Fifth Third Bancorp (FITB)
Q2 2011 Earnings Call
July 21, 2011 9:00 am ET
Jeff Richardson - Director of Investor Relations and Corporate Analysis
Mary Tuuk - Chief Risk Officer and Executive Vice President
Mahesh Sankaran - Senior Vice President and Treasurer
Daniel Poston - Chief Financial Officer and Executive Vice President
Kevin Kabat - Chief Executive Officer, President, Executive Director, Chairman of Finance Committee and Member of Trust Committee
Unknown Analyst -
Previous Statements by FITB
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Thanks, April. Good morning, everyone. Today, we'll be talking with you about second quarter 2011 results.
This call may contain certain forward-looking statements about Fifth Third pertaining to our financial condition, result of operations, plans and objectives. These statements involve certain risks and uncertainties. There are a number of factors that could cause results to differ materially from historical performance in these statements. We've identified a number of these factors in our forward-looking cautionary statement at the end of our earnings release and in other materials, and we encourage you to review those factors. Fifth Third undertakes no obligation and would not expect to update any such forward-looking statements after the date of this call.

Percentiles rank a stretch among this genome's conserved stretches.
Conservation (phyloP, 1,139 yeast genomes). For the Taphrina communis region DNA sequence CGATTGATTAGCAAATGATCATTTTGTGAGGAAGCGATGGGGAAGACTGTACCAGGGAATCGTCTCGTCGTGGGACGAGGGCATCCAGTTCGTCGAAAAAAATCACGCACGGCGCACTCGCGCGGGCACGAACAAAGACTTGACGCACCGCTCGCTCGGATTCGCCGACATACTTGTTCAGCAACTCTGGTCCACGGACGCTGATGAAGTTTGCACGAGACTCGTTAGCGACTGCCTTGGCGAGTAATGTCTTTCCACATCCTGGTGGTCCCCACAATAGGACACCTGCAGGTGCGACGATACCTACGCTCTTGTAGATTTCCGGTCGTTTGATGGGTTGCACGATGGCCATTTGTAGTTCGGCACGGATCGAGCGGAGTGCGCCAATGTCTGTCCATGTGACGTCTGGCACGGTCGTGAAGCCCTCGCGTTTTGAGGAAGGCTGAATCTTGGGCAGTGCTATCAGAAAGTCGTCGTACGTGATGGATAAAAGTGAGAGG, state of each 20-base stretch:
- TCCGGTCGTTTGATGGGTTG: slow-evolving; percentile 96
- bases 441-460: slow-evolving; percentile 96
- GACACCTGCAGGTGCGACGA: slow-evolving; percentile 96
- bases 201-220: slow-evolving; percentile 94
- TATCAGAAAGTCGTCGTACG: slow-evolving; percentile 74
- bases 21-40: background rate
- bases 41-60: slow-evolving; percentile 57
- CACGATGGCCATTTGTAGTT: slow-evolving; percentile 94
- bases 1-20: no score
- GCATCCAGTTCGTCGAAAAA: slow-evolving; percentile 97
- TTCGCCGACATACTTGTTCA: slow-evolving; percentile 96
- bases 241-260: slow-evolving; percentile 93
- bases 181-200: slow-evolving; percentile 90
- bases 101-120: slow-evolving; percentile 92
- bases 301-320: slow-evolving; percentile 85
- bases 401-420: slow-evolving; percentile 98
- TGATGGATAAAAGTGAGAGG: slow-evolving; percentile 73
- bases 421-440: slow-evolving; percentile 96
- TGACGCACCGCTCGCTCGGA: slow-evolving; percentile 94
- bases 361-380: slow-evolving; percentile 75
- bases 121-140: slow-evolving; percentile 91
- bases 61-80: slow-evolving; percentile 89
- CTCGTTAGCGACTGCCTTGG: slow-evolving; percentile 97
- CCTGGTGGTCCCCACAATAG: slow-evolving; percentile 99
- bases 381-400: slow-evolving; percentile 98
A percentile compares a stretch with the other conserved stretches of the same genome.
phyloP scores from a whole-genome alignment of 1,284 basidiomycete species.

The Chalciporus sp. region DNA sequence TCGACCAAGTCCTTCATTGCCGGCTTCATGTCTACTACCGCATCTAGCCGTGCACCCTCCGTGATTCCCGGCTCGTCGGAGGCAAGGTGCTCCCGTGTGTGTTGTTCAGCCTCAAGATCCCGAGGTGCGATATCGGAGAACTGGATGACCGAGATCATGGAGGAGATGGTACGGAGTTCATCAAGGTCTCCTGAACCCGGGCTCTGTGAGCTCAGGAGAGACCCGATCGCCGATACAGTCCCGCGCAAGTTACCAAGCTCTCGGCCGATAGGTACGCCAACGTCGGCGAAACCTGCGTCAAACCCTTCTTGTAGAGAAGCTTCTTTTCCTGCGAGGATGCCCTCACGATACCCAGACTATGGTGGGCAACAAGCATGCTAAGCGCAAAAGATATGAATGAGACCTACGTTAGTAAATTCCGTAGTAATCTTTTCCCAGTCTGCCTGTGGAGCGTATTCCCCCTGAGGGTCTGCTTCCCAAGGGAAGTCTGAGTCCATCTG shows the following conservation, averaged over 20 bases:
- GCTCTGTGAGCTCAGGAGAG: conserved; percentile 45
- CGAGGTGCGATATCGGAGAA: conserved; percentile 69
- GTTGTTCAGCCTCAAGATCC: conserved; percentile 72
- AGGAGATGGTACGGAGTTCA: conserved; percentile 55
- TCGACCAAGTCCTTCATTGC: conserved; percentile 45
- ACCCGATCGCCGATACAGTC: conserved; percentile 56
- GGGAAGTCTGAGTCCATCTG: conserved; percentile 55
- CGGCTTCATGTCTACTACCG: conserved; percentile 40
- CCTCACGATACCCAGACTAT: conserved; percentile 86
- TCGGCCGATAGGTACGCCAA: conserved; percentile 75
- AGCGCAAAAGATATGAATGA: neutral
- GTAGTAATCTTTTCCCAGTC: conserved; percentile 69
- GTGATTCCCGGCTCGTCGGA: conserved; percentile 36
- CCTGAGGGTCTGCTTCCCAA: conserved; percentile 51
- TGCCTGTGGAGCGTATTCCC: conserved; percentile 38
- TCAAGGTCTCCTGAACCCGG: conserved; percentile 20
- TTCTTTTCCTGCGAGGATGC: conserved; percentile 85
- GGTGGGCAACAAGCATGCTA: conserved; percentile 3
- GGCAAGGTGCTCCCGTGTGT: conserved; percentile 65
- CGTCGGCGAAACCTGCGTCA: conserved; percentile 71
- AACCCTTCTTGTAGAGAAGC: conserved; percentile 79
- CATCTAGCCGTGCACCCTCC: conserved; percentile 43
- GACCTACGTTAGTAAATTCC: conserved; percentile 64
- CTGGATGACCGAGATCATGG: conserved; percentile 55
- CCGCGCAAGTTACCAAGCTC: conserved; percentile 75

I'm joined on the call by several people: Kevin Kabat, our President and CEO; Chief Financial Officer, Dan Poston; Chief Risk Officer, Mary Tuuk; Treasurer, Mahesh Sankaran; and Jim Eglseder of Investor Relations. During the question-and-answer period, please provide your name and that of your firm to the operator.
With that, I'll turn the call over to Kevin Kabat. Kevin?
Thanks, Jeff. Good morning, everyone, and thanks for joining us. Today, we reported second quarter 2011 net income to common shareholders of $328 million or $0.35 per share. That's up 120% from last year's EPS, and up 30% from last quarter, excluding the $0.17 write-off of TARP discount. Trends continue to reflect broader aspects of the economy as it recovers, with positives including strong fee income results, controlled expense performance and improved credit trends. These trends generally offset the impact of a difficult interest rate environment and a competitive landscape, which negatively affected alternatives for securities reinvestment as well as lending margins.
Loan demand continues to be lower than we'd like, as deleveraging trends and economic uncertainty continue to weigh on customer demand for new financing. However, taken as a whole, this is an environment that we've been able to take advantage of.
We continue to build our relationships, both in terms of retail households and commercial lead bank positioning, and we continue to be recognized for our customer experience. Whether from our own customer surveys or those of third parties. So we continue to have success in deepening our own customer relationships and in building market share. That will drive value in the future and gives us confidence we can build upon current results.